Microsoft Office Project 2007 Step by Step
By Carl Chatfield and Timothy Johnson
Carl Cha tfield is a certified Project Management Professional (PMP) with extensive knowledge of Microsoft Office Project as well as specific usability issues.
Timothy Johnson has previously worked as an Office Project support professional for several years. Tim possesses in-depth technical knowledge about the software.
Carl and Timothy are the authors of Microsoft Project 2000 Step by Step, Microsoft Project Version 2002 Step by Step and Microsoft Office Project 2003 Step by Step, all from Microsoft Press.
To learn more about other books on the 2007 Microsoft Office system, visit Microsoft Press.
In this article
Once you have created a task list and set up resources for a project you’ve entered in Microsoft Office Project 2007, you are ready to assign resources to tasks. An assignment is the matching of a resource to a task to do work. From the perspective of tasks, you might call the process of assigning a resource a task assignment; from the perspective of resources, you might call it a resource assignment. It is the same thing in either case: a task plus a resource equals an assignment.
Important: When we talk about resources in this article, we are talking about work resources (people and equipment) unless we specify material or cost resources.
You do not have to assign resources to tasks in Project 2007; you could work with only tasks. Yet there are several good reasons for assigning resources in your project plan. If you assign resources to tasks, you can answer questions such as:
Who should be working on what tasks and when?
Do you have the correct number of resources to accomplish the scope of work your project requires?
Are you expecting a resource to work on a task at a time when that resource will not be available to work (for example, when the resource will be on vacation)?
Have you assigned a resource to so many tasks that you have exceeded the capacity of the resource to work — in other words, have you over allocated the resource?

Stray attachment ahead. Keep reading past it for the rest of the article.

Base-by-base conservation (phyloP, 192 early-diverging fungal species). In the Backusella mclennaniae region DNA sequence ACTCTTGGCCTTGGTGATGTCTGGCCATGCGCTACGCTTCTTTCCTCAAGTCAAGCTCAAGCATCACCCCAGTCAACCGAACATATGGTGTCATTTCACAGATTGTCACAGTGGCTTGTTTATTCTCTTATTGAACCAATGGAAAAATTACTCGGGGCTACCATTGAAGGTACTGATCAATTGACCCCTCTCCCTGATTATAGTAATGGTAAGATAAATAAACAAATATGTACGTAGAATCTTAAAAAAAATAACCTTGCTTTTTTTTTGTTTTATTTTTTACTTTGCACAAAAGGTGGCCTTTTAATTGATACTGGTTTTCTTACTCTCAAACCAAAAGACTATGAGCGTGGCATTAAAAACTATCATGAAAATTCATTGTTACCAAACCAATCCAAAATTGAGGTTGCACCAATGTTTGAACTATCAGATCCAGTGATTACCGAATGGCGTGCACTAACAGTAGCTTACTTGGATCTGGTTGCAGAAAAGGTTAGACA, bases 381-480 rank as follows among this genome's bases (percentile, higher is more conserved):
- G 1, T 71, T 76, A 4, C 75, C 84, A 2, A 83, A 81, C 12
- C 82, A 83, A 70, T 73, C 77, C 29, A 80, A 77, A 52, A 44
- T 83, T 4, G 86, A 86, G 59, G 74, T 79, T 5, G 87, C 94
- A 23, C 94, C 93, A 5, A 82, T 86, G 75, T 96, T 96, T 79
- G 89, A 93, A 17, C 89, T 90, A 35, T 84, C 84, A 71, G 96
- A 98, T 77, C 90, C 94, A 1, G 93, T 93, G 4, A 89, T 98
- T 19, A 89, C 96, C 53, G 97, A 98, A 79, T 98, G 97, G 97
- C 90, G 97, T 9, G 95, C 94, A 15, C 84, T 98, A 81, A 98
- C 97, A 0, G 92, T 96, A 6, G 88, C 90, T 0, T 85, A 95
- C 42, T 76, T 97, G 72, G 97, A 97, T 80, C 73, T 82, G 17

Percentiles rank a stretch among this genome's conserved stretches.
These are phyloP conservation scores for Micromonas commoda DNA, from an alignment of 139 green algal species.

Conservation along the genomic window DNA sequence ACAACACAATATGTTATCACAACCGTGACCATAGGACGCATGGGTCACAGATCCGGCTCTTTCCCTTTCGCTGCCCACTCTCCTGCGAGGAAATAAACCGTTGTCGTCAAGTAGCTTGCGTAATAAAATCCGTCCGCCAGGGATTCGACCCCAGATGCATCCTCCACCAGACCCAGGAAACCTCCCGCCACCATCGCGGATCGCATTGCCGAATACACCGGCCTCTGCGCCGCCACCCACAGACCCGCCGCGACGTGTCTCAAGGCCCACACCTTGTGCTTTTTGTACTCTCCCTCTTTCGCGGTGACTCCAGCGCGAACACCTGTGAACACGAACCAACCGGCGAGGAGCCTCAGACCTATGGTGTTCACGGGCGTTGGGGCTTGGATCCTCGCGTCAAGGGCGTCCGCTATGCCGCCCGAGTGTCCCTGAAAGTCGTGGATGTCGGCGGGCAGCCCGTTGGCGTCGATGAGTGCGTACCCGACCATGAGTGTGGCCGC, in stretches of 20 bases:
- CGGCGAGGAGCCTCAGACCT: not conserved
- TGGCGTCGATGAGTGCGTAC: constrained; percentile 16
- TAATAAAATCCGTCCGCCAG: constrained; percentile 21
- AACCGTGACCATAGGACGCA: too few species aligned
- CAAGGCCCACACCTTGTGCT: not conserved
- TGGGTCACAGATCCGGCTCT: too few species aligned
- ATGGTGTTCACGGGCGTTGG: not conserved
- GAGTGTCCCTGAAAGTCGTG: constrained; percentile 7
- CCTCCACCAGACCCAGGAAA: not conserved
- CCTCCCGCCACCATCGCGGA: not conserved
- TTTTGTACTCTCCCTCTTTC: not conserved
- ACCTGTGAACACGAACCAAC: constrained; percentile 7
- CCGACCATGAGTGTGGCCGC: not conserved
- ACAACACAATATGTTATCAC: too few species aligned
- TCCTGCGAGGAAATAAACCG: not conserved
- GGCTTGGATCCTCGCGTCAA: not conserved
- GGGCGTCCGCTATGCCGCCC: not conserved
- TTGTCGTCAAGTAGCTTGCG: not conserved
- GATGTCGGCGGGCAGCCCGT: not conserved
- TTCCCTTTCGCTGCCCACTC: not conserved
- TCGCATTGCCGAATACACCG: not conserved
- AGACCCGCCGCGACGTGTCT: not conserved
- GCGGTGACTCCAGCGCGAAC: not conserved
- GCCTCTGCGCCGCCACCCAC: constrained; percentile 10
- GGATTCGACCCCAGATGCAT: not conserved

Assign work resources to tasks
Assigning a work resource to a task enables you to track the progress of the resource’s work on the task. If you enter resource pay rates, Project 2007 also calculates resource and task costs for you.
The capacity of a resource to work is measured in units (a level of effort measurement), and recorded in the Max. Units field. Unless you specify otherwise, Project 2007 assigns 100% of the units for the resource to the task — that is, Project 2007 assumes that all of the resource’s work time can be allotted to the task. If the resource has less than 100% maximum units, Project 2007 assigns the resource’s Max. Units value.
Resources can be assigned to tasks in your project either by clicking Assign Resources on the Tools menu or by clicking the Assign Resources button on the Standard toolbar. When the Assign Resources dialog box appears, you see the resource names you entered for your project previously, plus additional resources. Except for assigned resources, which always appear at the top of the list, resources are sorted alphabetically in the Assign Resources dialog box.
Next, complete the following steps:
In the Task Name column, click the task to which you want to assign a resource.
In the Resource Name column in the Assign Resources dialog box, click the resource you want to assign to this task (person or equipment), and then click the Assign button.
A cost value and check mark appears next to the resource, indicating that you have assigned this resource to the task of developing the script. Project 2007 calculates the cost of the assignment based on the pay rate of the resource assigned to the task, and displays that value in the Cost field of the Assign Resources dialog box.
To take a closer look at the scheduling values affecting the task, complete the following steps to use a handy view called the Task Form.
On the Window menu, click Split.
Project 2007 splits the window into two panes. In the upper pane is the Gantt Chart view, and below it is the Task Form.
In the Task Form, you can see the essential scheduling values for this task including duration, hours of work, and assignment units. Because the Task Form is a handy way to see a task’s duration, units, and work values, you’ll leave it displayed for now.
Next, you assign resources to a task. Two tasks can be assigned simultaneously as follows:
In the Task Name column, click the task to which you want to assign resources simultaneously.
In the Assign Resources dialog box, click the resource to be assigned, hold down the CTRL key to make a nonadjacent selection, click another resource to assign to this task, and then click Assign.
Check marks appear next to the resources that have been assigned and their assignment costs are calculated, indicating that you have assigned both to the selected task. The figure below shows the resulting assignment information (units and work per resource) and the task’s duration in the Task Form.
Troubleshooting If you should accidentally assign only a single resource when you intended to assign multiple resources, you can undo the assignment. On the Edit menu, click Undo Assignment.
Tip: To remove or unassign a resource from a selected task, in the Assign Resources dialog box, click the resource name, and then click the Remove button.